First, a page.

Geon is an information aggergator and requesting system that is centered around any location you choose in the world. Currently it aggregates feeds of information from services like Twitter, Youtube and Flickr and presents them in an organised format based around their location. Below is a quick start guide on how to get started with Geon and some of its available features.
First point your browser at http://www.therefinedgeek.com.au/geon-beta or click the link at the start of this page. Geon requires the latest version of Microsoft’s Silverlight to use which is available from here or you will be redirected from the Geon home page to install it. Once you have Silverlight installed you will then see the picture below when you browse to Geon (click any of the pictures below for a larger view):
Now think of a location that you’d like to see some information about, say Canberra. To get to that location you can left click anywhere on the map to move it around. To get a closer look at a location you can zoom in (highly reccomend you do!) with your mouse’s scroll wheel or the zoom bar on the left hand side of the map. Once you’ve found the location you want to look at click the location button on the left hand tool bar and then click on the location you want to watch. Once you’ve done that you’ll see a circle appear which will display the name of the location you clicked on:
The area the circle covers on is where Geon will draw the information you’re interested from. To add in information feeds click a service in the left hand side, say Twitter or Images, and near the circle you put down earlier. This will add the information feed to the location and Geon will begin aggregating the requested information for you immediately. After you do this the map should look something like this:
To see the information that Geon has gathered you now need to switch to the Information view, which you can do by clicking the button at the top left hand side of the page. Once you do this you will be presented with all the information currently available from those feeds in the area you selected:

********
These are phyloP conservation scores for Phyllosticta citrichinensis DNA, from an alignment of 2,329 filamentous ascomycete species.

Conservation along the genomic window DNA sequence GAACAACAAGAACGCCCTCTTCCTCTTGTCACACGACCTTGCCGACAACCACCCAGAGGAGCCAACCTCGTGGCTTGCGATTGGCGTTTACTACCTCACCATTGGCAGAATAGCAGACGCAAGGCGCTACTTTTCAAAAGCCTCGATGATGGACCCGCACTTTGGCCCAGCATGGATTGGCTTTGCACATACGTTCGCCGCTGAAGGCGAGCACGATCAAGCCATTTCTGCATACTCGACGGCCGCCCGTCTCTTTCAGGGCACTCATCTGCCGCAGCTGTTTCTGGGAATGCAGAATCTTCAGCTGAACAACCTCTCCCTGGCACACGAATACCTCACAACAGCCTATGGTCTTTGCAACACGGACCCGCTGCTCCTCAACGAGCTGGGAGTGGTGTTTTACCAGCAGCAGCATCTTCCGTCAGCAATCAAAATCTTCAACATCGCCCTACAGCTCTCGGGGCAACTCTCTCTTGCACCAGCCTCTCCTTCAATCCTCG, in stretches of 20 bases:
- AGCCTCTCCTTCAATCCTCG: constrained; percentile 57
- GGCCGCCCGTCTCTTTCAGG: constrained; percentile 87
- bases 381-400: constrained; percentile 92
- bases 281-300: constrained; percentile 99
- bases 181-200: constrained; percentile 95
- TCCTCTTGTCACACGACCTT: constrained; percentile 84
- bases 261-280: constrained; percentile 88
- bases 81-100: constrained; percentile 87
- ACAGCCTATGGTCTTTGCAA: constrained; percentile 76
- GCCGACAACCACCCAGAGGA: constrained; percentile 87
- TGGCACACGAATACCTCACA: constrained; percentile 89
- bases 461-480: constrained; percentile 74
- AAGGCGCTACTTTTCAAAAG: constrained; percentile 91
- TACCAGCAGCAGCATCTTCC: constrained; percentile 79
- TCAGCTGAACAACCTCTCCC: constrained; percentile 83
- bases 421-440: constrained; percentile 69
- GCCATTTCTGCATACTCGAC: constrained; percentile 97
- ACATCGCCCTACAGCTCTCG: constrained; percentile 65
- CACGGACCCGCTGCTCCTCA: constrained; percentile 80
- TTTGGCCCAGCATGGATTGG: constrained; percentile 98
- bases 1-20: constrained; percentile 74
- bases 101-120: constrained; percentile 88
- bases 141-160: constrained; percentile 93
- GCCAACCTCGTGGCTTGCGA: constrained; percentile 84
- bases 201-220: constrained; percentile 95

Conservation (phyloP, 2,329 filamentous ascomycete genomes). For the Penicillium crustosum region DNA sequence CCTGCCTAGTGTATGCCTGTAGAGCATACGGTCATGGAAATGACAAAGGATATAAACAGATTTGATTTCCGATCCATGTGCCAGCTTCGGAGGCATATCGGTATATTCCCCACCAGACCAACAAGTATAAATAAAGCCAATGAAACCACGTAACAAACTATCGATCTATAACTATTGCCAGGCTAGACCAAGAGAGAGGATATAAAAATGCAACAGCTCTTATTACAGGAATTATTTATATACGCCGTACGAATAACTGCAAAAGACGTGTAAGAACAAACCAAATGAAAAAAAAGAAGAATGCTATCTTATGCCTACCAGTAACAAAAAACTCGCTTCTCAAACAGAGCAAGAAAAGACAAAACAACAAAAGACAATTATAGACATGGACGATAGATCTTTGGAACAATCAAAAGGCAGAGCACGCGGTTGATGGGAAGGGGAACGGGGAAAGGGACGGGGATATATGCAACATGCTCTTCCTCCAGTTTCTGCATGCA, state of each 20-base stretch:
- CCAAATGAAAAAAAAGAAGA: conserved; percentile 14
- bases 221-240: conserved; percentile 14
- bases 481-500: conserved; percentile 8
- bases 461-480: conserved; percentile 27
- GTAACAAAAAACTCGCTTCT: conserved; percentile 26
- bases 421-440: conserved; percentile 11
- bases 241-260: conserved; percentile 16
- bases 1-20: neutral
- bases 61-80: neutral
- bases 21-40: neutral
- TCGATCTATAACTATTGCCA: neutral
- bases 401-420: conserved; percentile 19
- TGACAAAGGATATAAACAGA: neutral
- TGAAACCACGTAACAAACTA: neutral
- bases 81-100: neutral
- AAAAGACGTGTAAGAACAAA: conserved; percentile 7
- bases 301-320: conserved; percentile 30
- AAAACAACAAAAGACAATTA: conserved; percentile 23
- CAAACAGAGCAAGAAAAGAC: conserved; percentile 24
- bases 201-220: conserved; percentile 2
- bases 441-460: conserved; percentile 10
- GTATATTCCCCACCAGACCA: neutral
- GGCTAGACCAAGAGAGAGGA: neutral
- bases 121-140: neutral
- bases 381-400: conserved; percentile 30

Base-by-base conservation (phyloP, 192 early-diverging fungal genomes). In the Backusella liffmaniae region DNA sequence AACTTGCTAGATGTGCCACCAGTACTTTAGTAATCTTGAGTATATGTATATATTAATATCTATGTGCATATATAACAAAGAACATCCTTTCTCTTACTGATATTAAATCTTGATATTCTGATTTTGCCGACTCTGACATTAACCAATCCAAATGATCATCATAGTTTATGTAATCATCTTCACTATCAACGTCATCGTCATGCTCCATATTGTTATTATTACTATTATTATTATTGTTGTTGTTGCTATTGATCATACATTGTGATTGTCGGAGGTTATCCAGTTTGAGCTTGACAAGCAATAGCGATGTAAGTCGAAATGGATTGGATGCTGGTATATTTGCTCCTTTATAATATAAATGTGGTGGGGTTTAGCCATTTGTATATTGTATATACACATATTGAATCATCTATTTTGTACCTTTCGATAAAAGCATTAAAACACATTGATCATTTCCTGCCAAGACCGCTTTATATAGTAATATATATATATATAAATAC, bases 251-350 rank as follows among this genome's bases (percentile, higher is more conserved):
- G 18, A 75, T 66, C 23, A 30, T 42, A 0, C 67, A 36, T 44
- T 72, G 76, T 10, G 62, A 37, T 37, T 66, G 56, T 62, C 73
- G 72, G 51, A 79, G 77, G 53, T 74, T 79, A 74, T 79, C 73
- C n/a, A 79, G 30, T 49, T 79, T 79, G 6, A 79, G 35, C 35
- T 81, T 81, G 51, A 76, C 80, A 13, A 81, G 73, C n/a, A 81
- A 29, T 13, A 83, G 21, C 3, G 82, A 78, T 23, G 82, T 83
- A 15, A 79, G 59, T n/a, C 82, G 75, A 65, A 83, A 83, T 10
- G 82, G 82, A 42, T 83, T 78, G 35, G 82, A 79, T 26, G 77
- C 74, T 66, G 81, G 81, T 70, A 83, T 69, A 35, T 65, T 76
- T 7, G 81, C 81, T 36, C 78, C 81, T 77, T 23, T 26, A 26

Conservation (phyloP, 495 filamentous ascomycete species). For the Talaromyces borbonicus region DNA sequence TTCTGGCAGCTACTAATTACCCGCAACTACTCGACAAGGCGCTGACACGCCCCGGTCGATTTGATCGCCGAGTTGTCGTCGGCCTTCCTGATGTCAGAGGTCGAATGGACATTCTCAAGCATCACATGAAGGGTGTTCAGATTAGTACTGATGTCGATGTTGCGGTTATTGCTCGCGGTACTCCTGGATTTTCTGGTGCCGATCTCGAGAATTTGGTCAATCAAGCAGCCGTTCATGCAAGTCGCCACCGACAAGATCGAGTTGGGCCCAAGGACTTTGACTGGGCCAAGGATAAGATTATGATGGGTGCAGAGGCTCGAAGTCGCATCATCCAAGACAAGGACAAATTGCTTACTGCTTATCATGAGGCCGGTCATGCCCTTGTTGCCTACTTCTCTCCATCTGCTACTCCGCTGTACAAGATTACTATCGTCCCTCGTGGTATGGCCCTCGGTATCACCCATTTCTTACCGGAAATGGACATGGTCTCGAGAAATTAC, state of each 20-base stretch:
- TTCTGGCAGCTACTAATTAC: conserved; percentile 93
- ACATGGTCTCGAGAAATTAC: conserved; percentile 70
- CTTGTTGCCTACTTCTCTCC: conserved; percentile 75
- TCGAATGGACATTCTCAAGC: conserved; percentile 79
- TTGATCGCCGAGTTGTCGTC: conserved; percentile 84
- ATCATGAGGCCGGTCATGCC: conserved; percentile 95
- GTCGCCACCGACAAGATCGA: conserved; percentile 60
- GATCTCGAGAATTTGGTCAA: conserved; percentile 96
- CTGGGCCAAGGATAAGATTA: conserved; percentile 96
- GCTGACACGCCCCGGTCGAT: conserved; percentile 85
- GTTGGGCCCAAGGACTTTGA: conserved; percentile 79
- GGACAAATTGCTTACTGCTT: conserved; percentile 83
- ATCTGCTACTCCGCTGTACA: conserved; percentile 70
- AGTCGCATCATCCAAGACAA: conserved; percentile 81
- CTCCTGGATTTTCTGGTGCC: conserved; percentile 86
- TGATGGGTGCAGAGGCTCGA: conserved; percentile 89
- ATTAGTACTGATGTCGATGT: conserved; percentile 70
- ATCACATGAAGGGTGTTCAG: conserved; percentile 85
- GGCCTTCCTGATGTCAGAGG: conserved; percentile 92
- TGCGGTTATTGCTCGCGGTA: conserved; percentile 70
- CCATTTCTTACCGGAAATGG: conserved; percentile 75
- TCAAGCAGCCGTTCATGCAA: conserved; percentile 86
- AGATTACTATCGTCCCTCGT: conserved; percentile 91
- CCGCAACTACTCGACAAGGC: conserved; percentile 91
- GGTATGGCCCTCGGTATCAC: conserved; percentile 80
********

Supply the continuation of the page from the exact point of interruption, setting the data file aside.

You can add multiple locations to the map and multiple feeds to each location. This lets you build a rich information landscape of locations you are interested in and Geon will constantly search the areas for updated information. You can switch back to the map view by clicking the switch button again in the top left hand corner. Each area you select will be displayed on a separate location row on the information view, as below:
In high population areas you might find that you get quite a lot of information that might not be completely relevant to what you want. In that case you can filter a specific feed down to a particular topic, say cheese. You can do this by clicking anywhere on the information feed itself, either on the map or information view. This will bring up a dialog box that will allow you to enter in a text filter for that feed which will then trigger Geon to search the area again for your topic of choice. You can use this feature to have two of the same information feeds displaying different information from the same location. The title of the feed will also be updated to reflect that it is filtered:
If you have any questions please feel free to leave a comment below or email me at email@example.com.